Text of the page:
Girls can be anything they dream. From engineers to scientists, any future is within reach. As mothers and fathers, we firmly believe this.
But surrounded by damsels in distress and toys that show women in traditional roles (not that there’s anything wrong with that!), moms, and besties, Andrea Wenner Hollander and Solange Schipani decided it was time to expand toy horizons.
Enter Wonderhood Toys. Motivated by statistics that girls feel they can’t or don’t pursue their interests in science, technology, engineering, and math (STEM), they created a line of toys that inspired girls’ creative and scientific sides.
We loved this photo and caption recently shared by @lauries_little_ones: Creativity, childhood & light. ð« These are things well-worth focusing on as we begin this new week. My sweet niece, Ella, is playing with The Grand Hotel by @wonderhoodtoys #build #create #light #dreamFEATURED VIDEO
Since launching, they’ve been featured in numerous publications including The New York Times, People Magazine, Huffington Post, and Good Housekeeping, as well as receiving numerous awards and accolades.
But it hasn’t always been roses.
Building a business with your bestie is full of ups and downs, and today the founders of Wonderhood Toys are sharing exactly how the experience differed from their expectations.
Hey, it’s Andrea and Solange here!
Here are four myths we busted about running a business with your bestie:
Myth 1: We would always agree
Fact: As it turns out, we don't always agree! There are a lot of decisions to be made when you're starting and running a business, some minor and some major, so it's inevitable that there are times when you and your partner are not aligned. Most important when those instances arise is that we're honest and respectful of each other's opinions, and work hard to be open-minded as we listen to each other's perspectives. So far, we've done that really successfully and have been able to work through any disagreements without a problem.
Myth 2: The combination of our two business degrees was enough
Fact: We thought that between the two of us, we'd have the range of skills needed to be successful. We both have business degrees, and we pursued really different paths post-graduation, so we thought that we each brought different skills and experiences to bear. In fact, we're missing a few! For example, we both use social media casually in our personal lives, but we quickly learned that it's a totally new world out there when it comes to using it as a tool to build your brand and communicate with customers. We're both a little older than the generation of millennials that grew up with social media so that's a big one where we've had to hire external people to help us.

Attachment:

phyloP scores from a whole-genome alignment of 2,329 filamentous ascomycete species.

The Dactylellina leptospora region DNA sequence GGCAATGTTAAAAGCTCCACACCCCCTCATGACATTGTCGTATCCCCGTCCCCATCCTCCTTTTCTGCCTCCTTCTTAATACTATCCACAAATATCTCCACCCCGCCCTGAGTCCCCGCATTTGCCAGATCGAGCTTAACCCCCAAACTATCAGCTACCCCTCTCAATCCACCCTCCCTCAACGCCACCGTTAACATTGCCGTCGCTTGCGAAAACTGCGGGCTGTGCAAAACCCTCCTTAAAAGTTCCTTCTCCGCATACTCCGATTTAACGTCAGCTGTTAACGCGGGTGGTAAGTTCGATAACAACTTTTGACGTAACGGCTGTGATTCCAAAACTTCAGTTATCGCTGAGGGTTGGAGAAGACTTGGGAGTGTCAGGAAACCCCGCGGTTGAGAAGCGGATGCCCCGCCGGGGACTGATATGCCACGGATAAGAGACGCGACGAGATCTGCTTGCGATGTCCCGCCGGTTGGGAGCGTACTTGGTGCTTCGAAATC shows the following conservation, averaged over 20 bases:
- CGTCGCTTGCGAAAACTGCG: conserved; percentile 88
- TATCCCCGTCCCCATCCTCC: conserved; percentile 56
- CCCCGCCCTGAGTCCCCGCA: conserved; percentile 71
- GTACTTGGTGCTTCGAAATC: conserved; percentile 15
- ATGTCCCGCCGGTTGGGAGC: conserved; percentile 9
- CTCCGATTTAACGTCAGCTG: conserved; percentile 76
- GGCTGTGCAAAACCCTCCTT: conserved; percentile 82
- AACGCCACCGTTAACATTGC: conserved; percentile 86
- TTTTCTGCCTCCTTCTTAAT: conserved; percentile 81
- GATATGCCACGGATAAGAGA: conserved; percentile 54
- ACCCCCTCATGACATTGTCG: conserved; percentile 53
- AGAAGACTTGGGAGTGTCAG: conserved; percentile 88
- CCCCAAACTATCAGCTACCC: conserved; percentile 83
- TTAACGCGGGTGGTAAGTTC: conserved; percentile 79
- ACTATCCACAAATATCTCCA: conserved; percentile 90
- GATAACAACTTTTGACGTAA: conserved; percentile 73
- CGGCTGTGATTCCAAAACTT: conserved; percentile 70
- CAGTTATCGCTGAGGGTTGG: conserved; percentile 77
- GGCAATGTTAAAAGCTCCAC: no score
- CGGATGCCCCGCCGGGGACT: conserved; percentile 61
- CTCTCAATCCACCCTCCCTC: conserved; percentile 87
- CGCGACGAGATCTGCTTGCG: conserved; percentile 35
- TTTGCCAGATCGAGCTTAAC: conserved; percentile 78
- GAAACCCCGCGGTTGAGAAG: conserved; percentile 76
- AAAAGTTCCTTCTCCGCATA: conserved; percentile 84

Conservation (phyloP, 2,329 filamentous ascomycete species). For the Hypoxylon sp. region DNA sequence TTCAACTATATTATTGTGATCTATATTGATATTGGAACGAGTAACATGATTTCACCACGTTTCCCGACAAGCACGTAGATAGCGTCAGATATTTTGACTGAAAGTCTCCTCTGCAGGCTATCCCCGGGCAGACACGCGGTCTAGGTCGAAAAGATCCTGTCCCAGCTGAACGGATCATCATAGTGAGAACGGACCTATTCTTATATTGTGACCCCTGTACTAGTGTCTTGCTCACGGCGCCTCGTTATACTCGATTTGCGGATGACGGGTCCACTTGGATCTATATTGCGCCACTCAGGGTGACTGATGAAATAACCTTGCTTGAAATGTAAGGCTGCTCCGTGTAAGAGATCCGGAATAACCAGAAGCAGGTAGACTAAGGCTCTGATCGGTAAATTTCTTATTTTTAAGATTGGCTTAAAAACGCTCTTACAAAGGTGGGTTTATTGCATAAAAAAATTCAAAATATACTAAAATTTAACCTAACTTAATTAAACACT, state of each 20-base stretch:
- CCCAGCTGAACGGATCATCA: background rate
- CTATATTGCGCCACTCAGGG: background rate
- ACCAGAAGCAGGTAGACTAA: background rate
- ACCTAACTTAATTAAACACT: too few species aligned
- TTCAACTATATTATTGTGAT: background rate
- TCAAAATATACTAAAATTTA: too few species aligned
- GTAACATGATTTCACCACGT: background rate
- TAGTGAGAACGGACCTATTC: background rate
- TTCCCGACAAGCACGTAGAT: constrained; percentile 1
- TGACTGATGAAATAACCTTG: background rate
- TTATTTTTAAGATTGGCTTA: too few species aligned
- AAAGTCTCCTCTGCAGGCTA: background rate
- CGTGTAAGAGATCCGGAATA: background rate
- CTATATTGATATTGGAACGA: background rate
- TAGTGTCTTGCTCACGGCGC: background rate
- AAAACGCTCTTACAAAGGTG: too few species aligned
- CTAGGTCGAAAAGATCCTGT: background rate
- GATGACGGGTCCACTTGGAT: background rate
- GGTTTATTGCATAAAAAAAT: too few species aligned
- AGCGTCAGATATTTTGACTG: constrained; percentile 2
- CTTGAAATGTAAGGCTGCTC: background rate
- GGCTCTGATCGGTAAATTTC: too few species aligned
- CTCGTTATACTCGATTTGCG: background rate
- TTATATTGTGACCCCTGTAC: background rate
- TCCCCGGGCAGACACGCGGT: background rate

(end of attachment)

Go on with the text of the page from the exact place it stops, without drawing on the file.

Myth 3: Between the two of us, we could do it all
Fact: There's a lot about this industry that we don't know and we've really had to lean on some helpful mentors for guidance and advice. We've turned to a few industry veterans on a whole range of issues, from distribution channels, to logistics and inventory management, to PR and social media.
Some have helped us by actually rolling up their sleeves and working alongside us to get some things done, like shipping out almost 300 individual packages to our Kickstarter backers, and some have helped by answering our many questions and sharing their knowledge and experience.
We feel really lucky that we've been able to turn to a whole network of friends, family, and colleagues for guidance, and each time the people we've reached out to have been generous with their time and advice.
Myth 4: Our vision for the company was the same
Fact: When we started out, we both had a very similar vision for where we wanted to see Wonderhood go and what our strategy would be to achieve those goals.
We've heard some horror stories from other co-founders about how their visions really diverged as their companies evolved or their personal lives changed. We tried to learn from those stories and had some very direct conversations up front, and even more importantly, we continue to check in with each other about the big picture on a regular basis.
We're happy to say that our expectation has in fact been reality in this case. We remain very much aligned on what we would like Wonderhood to become—an internationally recognized brand that makes high-quality, multi-dimensional, creative building toys for girls—and how we think we can get there. That unified vision has been incredibly beneficial as we've gone forward in building this company and as we think ahead to what's next.
Want more? Here are more Motherly insights from Andrea and Solange.
How do you make your mornings run smoothly?
Solange: It's all about routine for me. Everyone in my family knows what's going to happen when we get out of bed. Clothes are already picked out for the kids, my husband and I know what each of has to do to get everyone out the door on time, the girls know what they need to do, and then we all just go to it.
The lifehack or tip that has changed my life. . .
Solange: Lists! I make a list each night for everything I need to get done the next day, whether it's for my family, our business, or me personally.
What superpower have you discovered as a mom?
Andrea: Patience. I've always been a pretty patient person, but having kids has taken that to a whole new level!
This quote inspires me. . .
Andrea: “The most common way people give up their power is by thinking they don't have any.” —Alice Walker
To me Motherly means…
Both: Unconditional love. No judgements, lots of understanding, and just lots of love no matter what happens.
Haley Campbell is the founder of Beluga Baby and creator of the ultimate bamboo baby carrier. She is a regular contributor to Motherly and is an avid advocate for entrepreneurs, and for the new generation of mothers making the world their own.